Atradius updates on corporate insolvencies

Atradius updates on corporate insolvencies | Insurance Business

Atradius updates on corporate insolvencies
The Australian economy is generally stable compared to other economies in the region and around the world. However, certain sectors in the local market are facing a worsening insolvency landscape, according to credit insurer Atradius.

ASIC's quarterly insolvency statistics for the quarter ending June 2017 showed that the number of Australian companies entering into external administration rose by 28% from the previous quarter to 2,198. On a slightly positive side, the quarterly total was down by 3.7% compared to the same quarter last year.

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The sectors that had the most insolvencies so far this year were construction, with 403 in the June quarter alone, followed by the accommodation and food sector, at 227 insolvencies, compared to last year's 316.

In a statement, Atradius said the rising insolvencies in the Australian economy are reflected in the claims being paid out by credit insurers, with the construction sector accounting for 50% of overall credit insurance claims paid last year as well as year to date. Insolvencies also accounted for roughly 75% of overall credit insurance claims paid – a slight decrease from last year's 79% but likely to increase next year based on the corporate insolvencies being seen in the country.

“For some time now we have seen the construction and food and accommodation sector’s insolvency rate increasing,” said Mary Ibrahim, head of client services at Atradius. “For agriculture and food, this may in part be due to increased competition and changing consumer spending habits but for construction it is an ongoing trend. Insolvencies are also affecting the retail sector, which experienced 155 insolvencies. This affected many high-profile brands such as Topshop, Herringbone, and David Lawrence. It will be interesting to see what the sector does in the coming six months, particularly with the entry of Amazon into our market.”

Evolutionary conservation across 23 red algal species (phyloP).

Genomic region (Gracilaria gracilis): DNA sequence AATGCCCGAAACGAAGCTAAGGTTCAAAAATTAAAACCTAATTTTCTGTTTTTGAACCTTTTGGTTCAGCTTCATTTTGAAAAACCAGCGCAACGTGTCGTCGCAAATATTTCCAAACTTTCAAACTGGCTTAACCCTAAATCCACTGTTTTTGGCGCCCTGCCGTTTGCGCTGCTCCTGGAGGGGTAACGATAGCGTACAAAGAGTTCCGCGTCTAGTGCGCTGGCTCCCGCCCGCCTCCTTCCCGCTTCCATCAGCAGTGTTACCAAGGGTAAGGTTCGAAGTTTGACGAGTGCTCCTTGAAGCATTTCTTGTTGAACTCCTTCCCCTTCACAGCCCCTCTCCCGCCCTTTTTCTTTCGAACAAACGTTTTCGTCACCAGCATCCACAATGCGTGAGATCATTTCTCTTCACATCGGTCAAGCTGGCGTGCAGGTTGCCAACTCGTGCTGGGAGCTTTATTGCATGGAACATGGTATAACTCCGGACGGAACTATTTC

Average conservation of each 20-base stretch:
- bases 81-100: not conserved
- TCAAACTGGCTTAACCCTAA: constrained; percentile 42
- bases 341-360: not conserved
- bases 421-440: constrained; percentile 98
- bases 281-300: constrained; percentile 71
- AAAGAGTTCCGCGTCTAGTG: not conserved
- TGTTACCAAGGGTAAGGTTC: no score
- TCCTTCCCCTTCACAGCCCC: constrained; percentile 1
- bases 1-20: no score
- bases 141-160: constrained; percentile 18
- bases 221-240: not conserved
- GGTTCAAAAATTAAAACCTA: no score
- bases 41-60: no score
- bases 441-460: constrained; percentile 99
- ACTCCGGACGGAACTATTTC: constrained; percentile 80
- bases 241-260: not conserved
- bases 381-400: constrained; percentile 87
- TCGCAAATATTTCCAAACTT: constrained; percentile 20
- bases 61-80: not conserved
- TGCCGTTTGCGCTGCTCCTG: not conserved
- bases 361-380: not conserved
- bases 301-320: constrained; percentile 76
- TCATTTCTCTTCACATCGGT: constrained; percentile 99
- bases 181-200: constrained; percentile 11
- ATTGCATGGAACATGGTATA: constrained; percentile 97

Meanwhile, the transport, portal, and warehousing sector posted 95 insolvencies; manufacturing, 65; information, media, and telecommunications, 61; education and training, 50; electricity, gas, water, and waste services, 47; and rental, hiring, and real estate services, 39.

State-wise, New South Wales had the most insolvencies at 714, followed by Victoria, with 649; Queensland, 374; and Western Australia, 309. The rest of the states had a relatively smaller number of insolvencies – 81 in South Australia, 39 in Australian Capital Territory, and 12 in Tasmania.

All states posted an increase in insolvencies from the previous quarter – a marked contrast to the same quarter last year, when most states saw a decline in insolvencies, Atradius said.

“It’s important for business decision-makers to stay up-to-date on insolvencies and at-risk sectors so they can make smarter decisions when it comes to extending trade credit to certain organisations,” Ibrahim said. “This is a key part of due diligence. Companies can also protect their interests by taking out trade credit insurance, which is an affordable and reliable way to protect the organisation in the event a customer fails to pay.”


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